“This is now an established part of American travel,” Dowling said.
How established? Enough so that if you happen to be traveling on the same day as someone you know, you might run into him or her at a rest area. In our years on the road, my family has encountered my grandfather and aunt, our next-door neighbor and my mom’s college roommate’s husband at various locations. You have to love the serendipity of that.
Just as comforting, though, is having a favorite place to stop, an old friend you can always count on. Maryland House 2.0, you have a lot to live up to.
Forget those ordinary, utilitarian rest areas from the 1960s and ’70s. Today’s new crop of stops aims for way more razzle-dazzle. Some highlights:
• The railroad-themed Donley County safety rest area on U.S. Route 287 in Texas, built in 2003, looks like something out of an old-time Western movie.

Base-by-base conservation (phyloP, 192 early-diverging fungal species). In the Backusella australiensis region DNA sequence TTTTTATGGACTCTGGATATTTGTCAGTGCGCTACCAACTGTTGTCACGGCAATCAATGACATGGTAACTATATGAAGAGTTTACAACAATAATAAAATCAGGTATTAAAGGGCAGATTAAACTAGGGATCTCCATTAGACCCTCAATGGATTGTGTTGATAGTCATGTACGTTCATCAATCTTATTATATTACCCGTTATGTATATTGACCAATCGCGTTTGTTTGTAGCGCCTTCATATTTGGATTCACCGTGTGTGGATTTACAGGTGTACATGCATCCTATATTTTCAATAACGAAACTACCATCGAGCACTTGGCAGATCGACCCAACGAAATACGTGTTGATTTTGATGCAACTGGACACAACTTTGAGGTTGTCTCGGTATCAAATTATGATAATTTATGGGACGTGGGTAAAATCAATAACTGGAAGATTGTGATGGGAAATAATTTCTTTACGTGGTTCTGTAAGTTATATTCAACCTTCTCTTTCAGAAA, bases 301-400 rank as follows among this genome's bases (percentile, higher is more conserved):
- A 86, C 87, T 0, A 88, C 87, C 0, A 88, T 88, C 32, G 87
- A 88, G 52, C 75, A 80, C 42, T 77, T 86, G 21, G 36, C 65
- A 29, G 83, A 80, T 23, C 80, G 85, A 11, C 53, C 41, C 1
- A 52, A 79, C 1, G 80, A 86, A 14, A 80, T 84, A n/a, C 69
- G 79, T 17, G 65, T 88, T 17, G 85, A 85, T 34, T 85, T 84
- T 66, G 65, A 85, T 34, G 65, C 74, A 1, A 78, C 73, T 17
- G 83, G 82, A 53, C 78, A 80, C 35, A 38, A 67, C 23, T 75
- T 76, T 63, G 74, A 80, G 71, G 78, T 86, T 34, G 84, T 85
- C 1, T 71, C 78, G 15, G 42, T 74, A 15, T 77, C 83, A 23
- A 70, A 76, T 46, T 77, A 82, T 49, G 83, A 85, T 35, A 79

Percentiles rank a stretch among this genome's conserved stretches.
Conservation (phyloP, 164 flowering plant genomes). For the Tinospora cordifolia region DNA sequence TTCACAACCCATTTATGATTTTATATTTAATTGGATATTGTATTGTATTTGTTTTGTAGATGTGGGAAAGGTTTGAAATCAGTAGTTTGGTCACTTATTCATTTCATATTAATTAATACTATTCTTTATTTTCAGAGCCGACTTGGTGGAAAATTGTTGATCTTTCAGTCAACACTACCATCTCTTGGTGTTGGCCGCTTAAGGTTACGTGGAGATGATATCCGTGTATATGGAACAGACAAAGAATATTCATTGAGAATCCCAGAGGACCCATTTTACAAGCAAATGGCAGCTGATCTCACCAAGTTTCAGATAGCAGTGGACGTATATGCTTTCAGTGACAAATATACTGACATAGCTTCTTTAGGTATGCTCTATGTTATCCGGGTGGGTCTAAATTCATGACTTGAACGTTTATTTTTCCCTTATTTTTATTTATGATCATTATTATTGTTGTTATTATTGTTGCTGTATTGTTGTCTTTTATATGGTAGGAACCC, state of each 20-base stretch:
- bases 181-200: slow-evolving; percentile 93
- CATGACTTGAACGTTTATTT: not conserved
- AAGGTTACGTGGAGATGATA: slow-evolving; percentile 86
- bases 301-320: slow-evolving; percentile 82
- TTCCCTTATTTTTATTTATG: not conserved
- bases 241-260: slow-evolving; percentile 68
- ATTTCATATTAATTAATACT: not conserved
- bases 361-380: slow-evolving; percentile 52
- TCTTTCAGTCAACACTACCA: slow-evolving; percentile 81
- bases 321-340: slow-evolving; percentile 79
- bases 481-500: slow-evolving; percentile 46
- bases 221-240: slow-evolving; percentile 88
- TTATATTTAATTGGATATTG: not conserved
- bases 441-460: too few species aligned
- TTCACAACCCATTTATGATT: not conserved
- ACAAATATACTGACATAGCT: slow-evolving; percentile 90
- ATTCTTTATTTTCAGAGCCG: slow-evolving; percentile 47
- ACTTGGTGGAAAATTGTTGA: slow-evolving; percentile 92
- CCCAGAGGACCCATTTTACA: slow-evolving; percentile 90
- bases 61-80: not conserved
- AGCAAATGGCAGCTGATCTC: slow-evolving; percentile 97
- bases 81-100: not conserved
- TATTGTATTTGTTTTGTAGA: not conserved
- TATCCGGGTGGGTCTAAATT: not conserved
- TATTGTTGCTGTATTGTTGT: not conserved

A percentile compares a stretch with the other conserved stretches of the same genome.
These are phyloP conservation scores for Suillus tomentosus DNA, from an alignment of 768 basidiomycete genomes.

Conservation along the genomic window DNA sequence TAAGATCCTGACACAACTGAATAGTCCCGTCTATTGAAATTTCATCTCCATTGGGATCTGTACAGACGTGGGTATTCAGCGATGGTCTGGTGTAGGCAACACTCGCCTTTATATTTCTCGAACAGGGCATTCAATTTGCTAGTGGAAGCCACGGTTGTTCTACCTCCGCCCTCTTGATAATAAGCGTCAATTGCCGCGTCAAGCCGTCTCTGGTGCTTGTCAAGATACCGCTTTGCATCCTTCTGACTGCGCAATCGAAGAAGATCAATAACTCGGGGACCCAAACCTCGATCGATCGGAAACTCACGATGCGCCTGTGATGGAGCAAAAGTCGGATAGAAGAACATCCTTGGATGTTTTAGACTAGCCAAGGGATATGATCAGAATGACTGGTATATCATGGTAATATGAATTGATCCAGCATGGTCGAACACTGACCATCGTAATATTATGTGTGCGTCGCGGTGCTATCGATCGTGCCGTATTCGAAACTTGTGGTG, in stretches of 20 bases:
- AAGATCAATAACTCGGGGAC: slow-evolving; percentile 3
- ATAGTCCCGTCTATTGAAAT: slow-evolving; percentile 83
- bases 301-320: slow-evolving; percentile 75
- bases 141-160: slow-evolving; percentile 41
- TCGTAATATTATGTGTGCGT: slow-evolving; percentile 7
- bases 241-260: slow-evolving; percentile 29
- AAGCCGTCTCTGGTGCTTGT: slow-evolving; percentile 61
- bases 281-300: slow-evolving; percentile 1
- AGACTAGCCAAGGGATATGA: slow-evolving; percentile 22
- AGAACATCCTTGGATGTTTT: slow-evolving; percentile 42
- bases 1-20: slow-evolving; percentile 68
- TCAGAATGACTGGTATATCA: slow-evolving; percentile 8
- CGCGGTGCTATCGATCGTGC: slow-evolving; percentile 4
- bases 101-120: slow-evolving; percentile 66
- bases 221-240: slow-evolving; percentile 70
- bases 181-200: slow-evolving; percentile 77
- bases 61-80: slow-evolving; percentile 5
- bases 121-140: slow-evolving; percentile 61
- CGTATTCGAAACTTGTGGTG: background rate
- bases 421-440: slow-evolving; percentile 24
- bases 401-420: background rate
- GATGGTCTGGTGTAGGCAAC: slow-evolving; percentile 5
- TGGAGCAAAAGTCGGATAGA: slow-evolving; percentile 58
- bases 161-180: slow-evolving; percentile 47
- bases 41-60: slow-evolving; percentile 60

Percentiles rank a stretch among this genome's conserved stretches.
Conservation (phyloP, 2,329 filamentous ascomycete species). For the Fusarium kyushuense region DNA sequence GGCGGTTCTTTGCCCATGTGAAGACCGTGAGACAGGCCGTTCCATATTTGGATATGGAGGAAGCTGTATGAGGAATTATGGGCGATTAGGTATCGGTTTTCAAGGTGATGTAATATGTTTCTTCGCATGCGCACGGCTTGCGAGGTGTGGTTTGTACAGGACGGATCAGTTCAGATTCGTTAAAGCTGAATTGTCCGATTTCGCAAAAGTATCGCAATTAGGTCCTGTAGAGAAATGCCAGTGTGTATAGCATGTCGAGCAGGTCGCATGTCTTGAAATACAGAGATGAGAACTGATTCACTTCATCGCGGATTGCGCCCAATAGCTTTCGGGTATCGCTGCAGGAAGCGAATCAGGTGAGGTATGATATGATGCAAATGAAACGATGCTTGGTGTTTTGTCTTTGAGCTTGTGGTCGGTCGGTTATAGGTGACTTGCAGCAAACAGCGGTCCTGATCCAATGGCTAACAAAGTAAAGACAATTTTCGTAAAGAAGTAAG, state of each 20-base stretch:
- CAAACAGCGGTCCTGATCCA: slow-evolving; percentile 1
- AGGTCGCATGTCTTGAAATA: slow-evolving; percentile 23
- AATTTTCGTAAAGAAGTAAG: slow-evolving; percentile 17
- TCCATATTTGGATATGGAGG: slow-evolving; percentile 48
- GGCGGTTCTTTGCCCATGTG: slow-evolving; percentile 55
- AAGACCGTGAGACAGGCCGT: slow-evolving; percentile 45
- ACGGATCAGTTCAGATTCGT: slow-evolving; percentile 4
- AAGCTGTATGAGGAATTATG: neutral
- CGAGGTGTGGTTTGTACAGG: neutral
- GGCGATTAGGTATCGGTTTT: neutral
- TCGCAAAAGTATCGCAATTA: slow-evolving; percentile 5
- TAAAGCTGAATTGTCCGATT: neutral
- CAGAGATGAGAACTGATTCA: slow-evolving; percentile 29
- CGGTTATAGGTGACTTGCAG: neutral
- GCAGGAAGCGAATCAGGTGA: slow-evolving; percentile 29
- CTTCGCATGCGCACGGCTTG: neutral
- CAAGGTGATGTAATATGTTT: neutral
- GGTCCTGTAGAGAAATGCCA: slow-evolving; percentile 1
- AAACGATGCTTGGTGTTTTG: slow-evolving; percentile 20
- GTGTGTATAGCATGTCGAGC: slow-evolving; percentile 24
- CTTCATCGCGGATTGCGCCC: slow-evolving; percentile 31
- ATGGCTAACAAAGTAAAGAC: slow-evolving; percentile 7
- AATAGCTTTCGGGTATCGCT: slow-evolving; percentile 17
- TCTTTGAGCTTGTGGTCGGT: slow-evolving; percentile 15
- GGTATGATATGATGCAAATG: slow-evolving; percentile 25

• At an information center opened in 2009 on Interstate 90 in northeastern Wyoming, visitors can don life vests and stand in front of a picture that makes it look like they’re on a river raft.
• The new Chesapeake House on I-95 in Maryland, scheduled to open in September 2014, will include an outdoor water feature for travelers to sit around.
• Since 1999, the Iowa Department of Transportation has partnered with local artists in its rest area replacement project. The themed facilities incorporate artwork inside and outside the buildings.
• The Conway welcome center on I-44 in Missouri opened in 2009 with a Route 66 theme. Picnic shelters resemble vintage storefronts, such as a barbershop and a diner.
• In 2009, Dominion Virginia Power installed an electric-vehicle charging station at a rest area on I-64 in New Kent.
• The Delaware Welcome Center Travel Plaza, which opened on I-95 in 2010, has an open, airy appearance that makes it look more like a mall food court than a rest area.
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